Dear Dr. Lu,
Every six months, after you poke at my gums and scrape and buff my teeth, I entertain the thought of finding another dentist. Not because you recline the chair to such depths that my head is in China, or because you mutter just loud enough for me to hear, “That tooth has twisted even more! It’s ninety degrees now!” The reason, Dr. Lu, is because if we were in a contest to determine who is the greater hypochondriac, you would win.
I’m reluctant to walk into your lobby where the photos of perfect veneer teeth lining your walls mock me, where the samples of bacon-flavored toothpaste tempt child carnivores. I am reluctant to commit myself to your bright light and sharp implements as you feverishly hunt for something wrong. I am reluctant to be motored upside-down, although the thirty minutes of traction, paid for by my insurance company, is a bonus. I am slightly more reluctant to hear your warnings:
“If you don’t get a mouth guard, you will grind your teeth down to the nerve!”
Yes, Dr. Lu, I have heard your alarms. I have suffered your exclamation points. I am aware that if my teeth crack from the pressure, you might not be able to FIX them, a horror I refuse to contemplate—not because my teeth may be splintered, but because you would be the one I would be reaching out to in the middle of the night, a hypochondriac dentist from Hell. I am cognizant that a mouth guard will save my teeth, which is why I agreed to purchase the device.
“Fine. I’ll get it.”
“Think about it,” you said, practically purring with delight.
“I’ll get it.”
“Let me know, after you’ve thought about it.”
“I said I’ll get the mouth guard!”
“It’s five hundred dollars, you know.”
As if I needed that parting shot. As if I needed to be reminded: well, there goes the retirement nest egg.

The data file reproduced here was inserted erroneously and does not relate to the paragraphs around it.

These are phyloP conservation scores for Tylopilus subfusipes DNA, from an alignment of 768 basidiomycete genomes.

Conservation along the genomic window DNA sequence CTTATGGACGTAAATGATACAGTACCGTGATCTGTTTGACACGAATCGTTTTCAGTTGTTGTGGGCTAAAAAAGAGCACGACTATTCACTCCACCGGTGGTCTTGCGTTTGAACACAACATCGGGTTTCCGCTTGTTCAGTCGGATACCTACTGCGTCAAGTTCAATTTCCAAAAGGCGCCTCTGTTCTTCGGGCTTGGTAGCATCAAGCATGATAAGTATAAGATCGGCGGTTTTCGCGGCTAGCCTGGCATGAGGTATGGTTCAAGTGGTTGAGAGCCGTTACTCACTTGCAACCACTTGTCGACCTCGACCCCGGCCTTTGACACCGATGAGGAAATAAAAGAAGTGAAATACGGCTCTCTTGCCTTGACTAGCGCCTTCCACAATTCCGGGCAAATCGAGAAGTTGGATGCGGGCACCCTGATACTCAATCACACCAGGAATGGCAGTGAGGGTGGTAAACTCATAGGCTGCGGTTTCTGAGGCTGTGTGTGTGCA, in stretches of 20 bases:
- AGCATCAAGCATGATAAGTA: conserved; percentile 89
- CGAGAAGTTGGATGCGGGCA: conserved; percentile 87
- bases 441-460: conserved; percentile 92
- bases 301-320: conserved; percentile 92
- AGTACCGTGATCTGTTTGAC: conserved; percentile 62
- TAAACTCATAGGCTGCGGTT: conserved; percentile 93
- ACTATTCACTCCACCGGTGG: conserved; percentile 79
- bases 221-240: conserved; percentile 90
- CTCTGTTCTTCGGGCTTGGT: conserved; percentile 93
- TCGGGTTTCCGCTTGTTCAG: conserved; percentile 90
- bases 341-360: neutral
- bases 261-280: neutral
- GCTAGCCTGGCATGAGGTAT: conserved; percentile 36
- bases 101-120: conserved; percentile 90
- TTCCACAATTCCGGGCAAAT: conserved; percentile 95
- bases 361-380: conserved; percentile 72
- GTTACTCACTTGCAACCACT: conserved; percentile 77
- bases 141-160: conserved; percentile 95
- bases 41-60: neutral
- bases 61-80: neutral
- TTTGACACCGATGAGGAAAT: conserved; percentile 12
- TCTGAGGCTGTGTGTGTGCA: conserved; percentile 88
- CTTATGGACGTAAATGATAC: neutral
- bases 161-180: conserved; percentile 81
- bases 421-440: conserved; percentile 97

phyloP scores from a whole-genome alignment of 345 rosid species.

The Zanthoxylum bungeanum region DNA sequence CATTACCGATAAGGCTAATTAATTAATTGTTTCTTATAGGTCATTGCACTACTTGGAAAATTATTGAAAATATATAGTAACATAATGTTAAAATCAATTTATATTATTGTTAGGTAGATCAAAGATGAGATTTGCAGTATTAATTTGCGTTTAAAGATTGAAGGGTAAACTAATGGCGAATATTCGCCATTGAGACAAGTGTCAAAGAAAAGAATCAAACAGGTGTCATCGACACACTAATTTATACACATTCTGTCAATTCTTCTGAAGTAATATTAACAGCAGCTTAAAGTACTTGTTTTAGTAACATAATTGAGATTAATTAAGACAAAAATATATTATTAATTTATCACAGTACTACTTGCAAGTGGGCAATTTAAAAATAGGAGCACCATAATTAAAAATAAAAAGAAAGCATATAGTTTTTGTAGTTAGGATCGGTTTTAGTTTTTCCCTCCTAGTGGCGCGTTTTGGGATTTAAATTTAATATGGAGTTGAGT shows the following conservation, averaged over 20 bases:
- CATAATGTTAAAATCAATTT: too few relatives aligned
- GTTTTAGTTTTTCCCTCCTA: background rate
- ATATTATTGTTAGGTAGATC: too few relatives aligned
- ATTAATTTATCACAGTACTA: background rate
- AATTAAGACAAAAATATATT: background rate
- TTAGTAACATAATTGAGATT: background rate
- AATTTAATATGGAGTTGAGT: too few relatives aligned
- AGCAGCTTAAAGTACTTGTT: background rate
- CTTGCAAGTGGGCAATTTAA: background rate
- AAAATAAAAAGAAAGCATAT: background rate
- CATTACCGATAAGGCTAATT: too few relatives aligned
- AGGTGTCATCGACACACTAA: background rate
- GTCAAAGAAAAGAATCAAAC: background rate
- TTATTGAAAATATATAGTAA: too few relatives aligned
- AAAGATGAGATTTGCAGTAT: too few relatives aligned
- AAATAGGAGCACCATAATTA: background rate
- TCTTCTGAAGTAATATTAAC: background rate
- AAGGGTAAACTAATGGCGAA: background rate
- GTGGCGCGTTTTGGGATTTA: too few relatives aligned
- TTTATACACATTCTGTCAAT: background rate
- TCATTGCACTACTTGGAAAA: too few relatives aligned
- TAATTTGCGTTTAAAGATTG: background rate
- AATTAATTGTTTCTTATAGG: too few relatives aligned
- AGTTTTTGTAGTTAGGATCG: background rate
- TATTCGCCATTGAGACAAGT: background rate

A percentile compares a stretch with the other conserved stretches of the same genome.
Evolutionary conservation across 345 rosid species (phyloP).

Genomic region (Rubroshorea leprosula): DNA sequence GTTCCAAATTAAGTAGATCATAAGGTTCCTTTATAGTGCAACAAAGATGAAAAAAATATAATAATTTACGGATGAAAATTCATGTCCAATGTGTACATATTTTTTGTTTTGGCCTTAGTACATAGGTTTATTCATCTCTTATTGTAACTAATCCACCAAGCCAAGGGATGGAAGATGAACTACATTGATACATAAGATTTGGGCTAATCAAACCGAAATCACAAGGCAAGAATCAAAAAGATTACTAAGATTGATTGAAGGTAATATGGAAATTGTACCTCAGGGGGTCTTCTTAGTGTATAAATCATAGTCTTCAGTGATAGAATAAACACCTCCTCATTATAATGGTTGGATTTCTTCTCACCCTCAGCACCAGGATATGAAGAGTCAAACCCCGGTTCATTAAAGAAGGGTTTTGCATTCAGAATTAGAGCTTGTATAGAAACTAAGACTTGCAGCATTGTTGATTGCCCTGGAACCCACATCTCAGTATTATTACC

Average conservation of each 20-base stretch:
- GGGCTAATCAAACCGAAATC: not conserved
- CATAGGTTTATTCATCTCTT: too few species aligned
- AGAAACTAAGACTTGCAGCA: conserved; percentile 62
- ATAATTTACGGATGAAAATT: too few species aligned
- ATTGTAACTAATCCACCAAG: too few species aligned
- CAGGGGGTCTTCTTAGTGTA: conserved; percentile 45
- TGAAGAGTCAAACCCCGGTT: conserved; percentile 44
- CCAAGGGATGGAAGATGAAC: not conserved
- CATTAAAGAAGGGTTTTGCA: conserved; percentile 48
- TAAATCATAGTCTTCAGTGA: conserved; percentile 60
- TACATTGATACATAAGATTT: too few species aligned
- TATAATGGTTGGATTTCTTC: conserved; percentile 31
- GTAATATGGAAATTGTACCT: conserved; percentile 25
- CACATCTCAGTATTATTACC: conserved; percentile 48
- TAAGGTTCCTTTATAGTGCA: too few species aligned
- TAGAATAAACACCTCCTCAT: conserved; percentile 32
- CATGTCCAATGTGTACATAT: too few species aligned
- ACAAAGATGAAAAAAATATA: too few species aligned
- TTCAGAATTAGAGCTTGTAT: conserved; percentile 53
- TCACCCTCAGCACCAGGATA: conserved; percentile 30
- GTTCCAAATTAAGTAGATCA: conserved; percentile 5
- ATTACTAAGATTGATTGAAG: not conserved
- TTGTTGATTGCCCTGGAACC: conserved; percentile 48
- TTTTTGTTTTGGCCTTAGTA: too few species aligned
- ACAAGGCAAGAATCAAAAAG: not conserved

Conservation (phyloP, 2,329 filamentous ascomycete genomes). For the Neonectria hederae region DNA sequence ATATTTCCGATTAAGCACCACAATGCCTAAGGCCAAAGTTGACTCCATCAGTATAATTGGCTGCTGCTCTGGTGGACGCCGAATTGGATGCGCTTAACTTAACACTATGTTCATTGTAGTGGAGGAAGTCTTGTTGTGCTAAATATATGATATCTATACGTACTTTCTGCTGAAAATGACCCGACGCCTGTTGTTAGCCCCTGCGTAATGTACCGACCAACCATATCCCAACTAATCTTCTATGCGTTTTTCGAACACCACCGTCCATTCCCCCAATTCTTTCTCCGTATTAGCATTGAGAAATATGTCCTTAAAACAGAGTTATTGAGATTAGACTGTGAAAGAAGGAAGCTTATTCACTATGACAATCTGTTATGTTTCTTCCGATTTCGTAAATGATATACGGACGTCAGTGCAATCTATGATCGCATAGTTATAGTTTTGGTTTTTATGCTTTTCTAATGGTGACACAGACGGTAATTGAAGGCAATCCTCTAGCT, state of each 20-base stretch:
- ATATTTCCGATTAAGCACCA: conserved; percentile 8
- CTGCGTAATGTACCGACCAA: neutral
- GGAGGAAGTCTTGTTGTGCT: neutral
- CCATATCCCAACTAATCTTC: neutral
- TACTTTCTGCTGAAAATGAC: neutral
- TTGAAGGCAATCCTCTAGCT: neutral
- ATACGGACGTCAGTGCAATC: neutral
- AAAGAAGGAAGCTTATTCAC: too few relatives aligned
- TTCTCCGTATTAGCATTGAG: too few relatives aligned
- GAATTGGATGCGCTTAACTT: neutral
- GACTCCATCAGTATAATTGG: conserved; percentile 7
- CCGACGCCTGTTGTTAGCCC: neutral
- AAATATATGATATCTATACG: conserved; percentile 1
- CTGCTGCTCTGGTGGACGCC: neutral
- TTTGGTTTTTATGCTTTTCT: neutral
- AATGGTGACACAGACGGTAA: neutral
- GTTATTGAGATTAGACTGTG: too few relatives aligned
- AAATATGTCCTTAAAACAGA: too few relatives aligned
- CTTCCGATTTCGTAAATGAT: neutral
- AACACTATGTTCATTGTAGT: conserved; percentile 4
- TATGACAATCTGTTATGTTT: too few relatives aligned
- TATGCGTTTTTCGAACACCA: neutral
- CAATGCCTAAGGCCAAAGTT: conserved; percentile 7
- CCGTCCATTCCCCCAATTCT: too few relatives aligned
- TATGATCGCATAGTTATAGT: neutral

No, Dr. Lu, it isn’t the capitulation on my part to spend my last dollar on this robber-of-sleep that compels me to once again rethink dentists.
It’s the hour-long torture I had to endure to make the mold for this five hundred dollar chunk of plastic. It’s the accusation that I moved my head when you held me hostage in the chair with that cold goop pressed between my clenched teeth. It was not I who moved, Dr. Lu. It was you. You, who held the goop in place. Yes, you—reaching for something the minute my teeth clamped down. “Don’t bite me!” you shrieked, and, “Hold still!” And then you reached, jerking my head which I tried desperately to immobilize. Oh, the glare you shot me after prying my jaw open and examining the smeared glob. “We have to do it again!”
Five times, Dr. Lu. Five times you shoved that goop in my mouth. And every time, you moved.
“I can’t make any more!” you wailed. “We’ve made fifteen!”
Five. It was five.
“I’m sure it’’ll be fine,” I told you, pulling from my Buddha-like self the calm that you lacked.
But it didn’t end there, did it, Dr. Lu?
When I returned for the final fitting of the completed mouth guard, the suction was so tight you had to brace your diminutive foot against the upside-down chair to pry it off. “That’s a good fit!” you said, your face aglow, as I had visions of calling 911 in the morning to get free of the thing, or roadside assistance, or someone with a crowbar.
Yes, Dr. Lu, I have entertained the thought of switching dentists many, many times over the past ten years, dragging myself to your office, wondering why I am the only one coming and going. Did you display the bacon toothpaste, which now collects dust on your shelf, to lure a new generation of patients?
Oh, I’ve tried to find a new dentist. I’ve searched Yelp, reading the reviews. But the only dentist available on my back-alley insurance plan is a man reportedly terrified of blood.
So you may rest assured, Dr. Lu, I will continue to bare my teeth for you alone. Because a hypochondriac dentist seems like a much better bargain than a dentist who might blanche and keel over, leaving me with a drill spinning madly in my mouth.